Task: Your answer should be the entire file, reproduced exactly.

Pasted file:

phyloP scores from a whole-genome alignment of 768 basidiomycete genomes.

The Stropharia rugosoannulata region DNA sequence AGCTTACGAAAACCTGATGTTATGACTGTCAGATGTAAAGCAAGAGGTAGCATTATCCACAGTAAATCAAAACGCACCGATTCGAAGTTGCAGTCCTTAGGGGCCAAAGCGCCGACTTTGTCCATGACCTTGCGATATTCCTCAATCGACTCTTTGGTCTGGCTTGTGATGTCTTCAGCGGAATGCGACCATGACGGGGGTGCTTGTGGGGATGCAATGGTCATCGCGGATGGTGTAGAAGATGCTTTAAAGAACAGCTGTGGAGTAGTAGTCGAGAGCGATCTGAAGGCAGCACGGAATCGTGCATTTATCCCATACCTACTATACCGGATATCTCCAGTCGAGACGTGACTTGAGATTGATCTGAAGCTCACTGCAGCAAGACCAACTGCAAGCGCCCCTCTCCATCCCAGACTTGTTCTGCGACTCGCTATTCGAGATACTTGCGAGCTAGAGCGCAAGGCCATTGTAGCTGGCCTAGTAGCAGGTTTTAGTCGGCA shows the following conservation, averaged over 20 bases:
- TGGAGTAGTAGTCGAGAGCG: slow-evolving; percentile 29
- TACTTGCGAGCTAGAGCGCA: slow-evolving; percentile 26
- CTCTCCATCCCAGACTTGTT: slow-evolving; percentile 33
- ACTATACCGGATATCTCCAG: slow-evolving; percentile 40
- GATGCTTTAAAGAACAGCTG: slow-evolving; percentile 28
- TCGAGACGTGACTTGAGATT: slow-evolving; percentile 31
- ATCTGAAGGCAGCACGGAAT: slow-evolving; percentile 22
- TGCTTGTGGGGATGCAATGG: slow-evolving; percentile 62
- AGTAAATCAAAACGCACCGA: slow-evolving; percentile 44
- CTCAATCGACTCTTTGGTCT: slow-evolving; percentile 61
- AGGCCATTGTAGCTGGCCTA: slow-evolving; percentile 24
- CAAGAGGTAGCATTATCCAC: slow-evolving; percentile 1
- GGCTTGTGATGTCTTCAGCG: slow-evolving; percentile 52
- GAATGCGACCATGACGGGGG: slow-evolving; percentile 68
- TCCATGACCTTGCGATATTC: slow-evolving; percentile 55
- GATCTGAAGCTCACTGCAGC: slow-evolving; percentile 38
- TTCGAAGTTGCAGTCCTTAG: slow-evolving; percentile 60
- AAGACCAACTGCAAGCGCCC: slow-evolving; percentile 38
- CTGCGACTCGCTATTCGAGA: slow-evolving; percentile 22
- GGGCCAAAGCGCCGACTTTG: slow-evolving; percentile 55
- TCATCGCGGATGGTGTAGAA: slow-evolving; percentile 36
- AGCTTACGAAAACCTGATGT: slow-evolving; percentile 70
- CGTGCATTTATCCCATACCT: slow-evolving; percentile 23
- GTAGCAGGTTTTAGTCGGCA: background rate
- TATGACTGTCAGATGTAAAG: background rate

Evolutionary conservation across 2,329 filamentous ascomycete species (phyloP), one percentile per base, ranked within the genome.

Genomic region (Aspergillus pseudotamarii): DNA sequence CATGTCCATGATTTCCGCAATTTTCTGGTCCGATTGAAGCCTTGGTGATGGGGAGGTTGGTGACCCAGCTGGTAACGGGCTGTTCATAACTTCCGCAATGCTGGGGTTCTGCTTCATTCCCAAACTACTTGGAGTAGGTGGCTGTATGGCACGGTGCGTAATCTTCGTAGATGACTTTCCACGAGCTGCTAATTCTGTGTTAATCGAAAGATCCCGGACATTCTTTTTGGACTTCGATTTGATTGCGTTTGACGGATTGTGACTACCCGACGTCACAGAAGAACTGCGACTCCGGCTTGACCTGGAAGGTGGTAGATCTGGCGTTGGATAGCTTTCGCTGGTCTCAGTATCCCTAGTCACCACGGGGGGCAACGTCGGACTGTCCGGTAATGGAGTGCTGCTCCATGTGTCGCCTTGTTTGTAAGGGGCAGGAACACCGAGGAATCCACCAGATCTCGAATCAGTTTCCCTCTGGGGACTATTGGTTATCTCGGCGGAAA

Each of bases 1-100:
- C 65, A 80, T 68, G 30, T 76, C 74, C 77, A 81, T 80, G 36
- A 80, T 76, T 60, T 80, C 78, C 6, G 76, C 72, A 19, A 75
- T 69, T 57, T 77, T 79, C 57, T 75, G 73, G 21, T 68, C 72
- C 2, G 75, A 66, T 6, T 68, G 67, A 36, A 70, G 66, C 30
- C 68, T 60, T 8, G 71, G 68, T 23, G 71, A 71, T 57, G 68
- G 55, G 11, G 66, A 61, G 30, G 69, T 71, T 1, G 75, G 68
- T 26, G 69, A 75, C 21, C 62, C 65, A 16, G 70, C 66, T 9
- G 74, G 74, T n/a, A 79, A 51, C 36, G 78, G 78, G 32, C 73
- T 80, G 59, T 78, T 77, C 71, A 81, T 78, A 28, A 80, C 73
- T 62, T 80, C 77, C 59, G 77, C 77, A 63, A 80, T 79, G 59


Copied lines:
phyloP scores from a whole-genome alignment of 768 basidiomycete genomes.

The Stropharia rugosoannulata region DNA sequence AGCTTACGAAAACCTGATGTTATGACTGTCAGATGTAAAGCAAGAGGTAGCATTATCCACAGTAAATCAAAACGCACCGATTCGAAGTTGCAGTCCTTAGGGGCCAAAGCGCCGACTTTGTCCATGACCTTGCGATATTCCTCAATCGACTCTTTGGTCTGGCTTGTGATGTCTTCAGCGGAATGCGACCATGACGGGGGTGCTTGTGGGGATGCAATGGTCATCGCGGATGGTGTAGAAGATGCTTTAAAGAACAGCTGTGGAGTAGTAGTCGAGAGCGATCTGAAGGCAGCACGGAATCGTGCATTTATCCCATACCTACTATACCGGATATCTCCAGTCGAGACGTGACTTGAGATTGATCTGAAGCTCACTGCAGCAAGACCAACTGCAAGCGCCCCTCTCCATCCCAGACTTGTTCTGCGACTCGCTATTCGAGATACTTGCGAGCTAGAGCGCAAGGCCATTGTAGCTGGCCTAGTAGCAGGTTTTAGTCGGCA shows the following conservation, averaged over 20 bases:
- TGGAGTAGTAGTCGAGAGCG: slow-evolving; percentile 29
- TACTTGCGAGCTAGAGCGCA: slow-evolving; percentile 26
- CTCTCCATCCCAGACTTGTT: slow-evolving; percentile 33
- ACTATACCGGATATCTCCAG: slow-evolving; percentile 40
- GATGCTTTAAAGAACAGCTG: slow-evolving; percentile 28
- TCGAGACGTGACTTGAGATT: slow-evolving; percentile 31
- ATCTGAAGGCAGCACGGAAT: slow-evolving; percentile 22
- TGCTTGTGGGGATGCAATGG: slow-evolving; percentile 62
- AGTAAATCAAAACGCACCGA: slow-evolving; percentile 44
- CTCAATCGACTCTTTGGTCT: slow-evolving; percentile 61
- AGGCCATTGTAGCTGGCCTA: slow-evolving; percentile 24
- CAAGAGGTAGCATTATCCAC: slow-evolving; percentile 1
- GGCTTGTGATGTCTTCAGCG: slow-evolving; percentile 52
- GAATGCGACCATGACGGGGG: slow-evolving; percentile 68
- TCCATGACCTTGCGATATTC: slow-evolving; percentile 55
- GATCTGAAGCTCACTGCAGC: slow-evolving; percentile 38
- TTCGAAGTTGCAGTCCTTAG: slow-evolving; percentile 60
- AAGACCAACTGCAAGCGCCC: slow-evolving; percentile 38
- CTGCGACTCGCTATTCGAGA: slow-evolving; percentile 22
- GGGCCAAAGCGCCGACTTTG: slow-evolving; percentile 55
- TCATCGCGGATGGTGTAGAA: slow-evolving; percentile 36
- AGCTTACGAAAACCTGATGT: slow-evolving; percentile 70
- CGTGCATTTATCCCATACCT: slow-evolving; percentile 23
- GTAGCAGGTTTTAGTCGGCA: background rate
- TATGACTGTCAGATGTAAAG: background rate

Evolutionary conservation across 2,329 filamentous ascomycete species (phyloP), one percentile per base, ranked within the genome.

Genomic region (Aspergillus pseudotamarii): DNA sequence CATGTCCATGATTTCCGCAATTTTCTGGTCCGATTGAAGCCTTGGTGATGGGGAGGTTGGTGACCCAGCTGGTAACGGGCTGTTCATAACTTCCGCAATGCTGGGGTTCTGCTTCATTCCCAAACTACTTGGAGTAGGTGGCTGTATGGCACGGTGCGTAATCTTCGTAGATGACTTTCCACGAGCTGCTAATTCTGTGTTAATCGAAAGATCCCGGACATTCTTTTTGGACTTCGATTTGATTGCGTTTGACGGATTGTGACTACCCGACGTCACAGAAGAACTGCGACTCCGGCTTGACCTGGAAGGTGGTAGATCTGGCGTTGGATAGCTTTCGCTGGTCTCAGTATCCCTAGTCACCACGGGGGGCAACGTCGGACTGTCCGGTAATGGAGTGCTGCTCCATGTGTCGCCTTGTTTGTAAGGGGCAGGAACACCGAGGAATCCACCAGATCTCGAATCAGTTTCCCTCTGGGGACTATTGGTTATCTCGGCGGAAA

Each of bases 1-100:
- C 65, A 80, T 68, G 30, T 76, C 74, C 77, A 81, T 80, G 36
- A 80, T 76, T 60, T 80, C 78, C 6, G 76, C 72, A 19, A 75
- T 69, T 57, T 77, T 79, C 57, T 75, G 73, G 21, T 68, C 72
- C 2, G 75, A 66, T 6, T 68, G 67, A 36, A 70, G 66, C 30
- C 68, T 60, T 8, G 71, G 68, T 23, G 71, A 71, T 57, G 68
- G 55, G 11, G 66, A 61, G 30, G 69, T 71, T 1, G 75, G 68
- T 26, G 69, A 75, C 21, C 62, C 65, A 16, G 70, C 66, T 9
- G 74, G 74, T n/a, A 79, A 51, C 36, G 78, G 78, G 32, C 73
- T 80, G 59, T 78, T 77, C 71, A 81, T 78, A 28, A 80, C 73
- T 62, T 80, C 77, C 59, G 77, C 77, A 63, A 80, T 79, G 59